Truck Driving Technology: This Ain’t Your Daddy’s Big Rig

Gone are the days when truck drivers had to line up at truck stop pay phones to check in with dispatchers or loved ones. Today, all standard trucks are equipped with satellite communication systems that typically include a small, dash-mounted unit that has a keyboard and small screen.

While not a laptop, these units let long-haul truck drivers contact their dispatchers, access load information, track routes, get directions and even receive important information about weather, traffic or road closures. Of course, different companies take their communications to different levels, but the basics of load information and dispatcher communications are all there. Some companies even allow truck drivers to email back and forth with family and friends.

These satellite hookups are also equipped with GPS technology, making it easier for dispatchers and truck driving companies to track loads while also keeping a driver safe. If a truck is stolen, gets lost, or is in an accident, it can be tracked using GPS.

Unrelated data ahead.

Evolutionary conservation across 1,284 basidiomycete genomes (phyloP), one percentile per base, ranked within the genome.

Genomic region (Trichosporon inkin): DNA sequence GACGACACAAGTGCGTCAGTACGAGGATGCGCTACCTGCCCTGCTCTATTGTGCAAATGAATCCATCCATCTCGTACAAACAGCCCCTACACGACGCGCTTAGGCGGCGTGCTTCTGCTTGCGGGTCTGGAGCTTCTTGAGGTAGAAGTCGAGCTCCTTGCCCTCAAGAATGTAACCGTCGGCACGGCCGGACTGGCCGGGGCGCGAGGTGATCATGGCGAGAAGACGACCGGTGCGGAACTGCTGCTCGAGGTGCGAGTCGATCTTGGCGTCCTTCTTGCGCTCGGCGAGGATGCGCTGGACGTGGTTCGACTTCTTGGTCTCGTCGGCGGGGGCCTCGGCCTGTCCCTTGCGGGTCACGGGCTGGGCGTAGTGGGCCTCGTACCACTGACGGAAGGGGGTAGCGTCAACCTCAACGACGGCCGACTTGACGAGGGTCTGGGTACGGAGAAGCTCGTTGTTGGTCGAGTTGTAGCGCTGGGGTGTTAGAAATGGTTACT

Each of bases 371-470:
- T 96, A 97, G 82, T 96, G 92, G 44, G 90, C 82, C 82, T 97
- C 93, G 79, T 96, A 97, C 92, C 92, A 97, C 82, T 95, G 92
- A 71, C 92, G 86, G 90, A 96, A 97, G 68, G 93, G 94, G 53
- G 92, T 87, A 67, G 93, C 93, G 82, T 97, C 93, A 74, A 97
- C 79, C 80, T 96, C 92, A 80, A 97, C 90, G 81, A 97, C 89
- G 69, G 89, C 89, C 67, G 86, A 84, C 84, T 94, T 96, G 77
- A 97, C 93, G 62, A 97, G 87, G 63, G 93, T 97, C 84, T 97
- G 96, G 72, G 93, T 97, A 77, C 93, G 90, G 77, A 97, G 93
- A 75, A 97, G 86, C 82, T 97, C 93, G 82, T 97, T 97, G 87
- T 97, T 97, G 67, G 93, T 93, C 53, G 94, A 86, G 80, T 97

Of course, most truck drivers, particularly OTR drivers, also pack their own communications gear. You'll find most of them are carrying either a laptop or smart phone that lets them access personal email and entertainment via high-speed Internet hookups or even their own cellular networks. Instead of static-filled phone calls home, they can now maintain almost constant contact with their loved ones.

In the last 10 years, truck drivers, along with the rest of the world, have become a lot more sophisticated in how they utilize communications technology. Personally, I think it's drastically improved life on the road and helped to make those long OTR routes just a little bit shorter.

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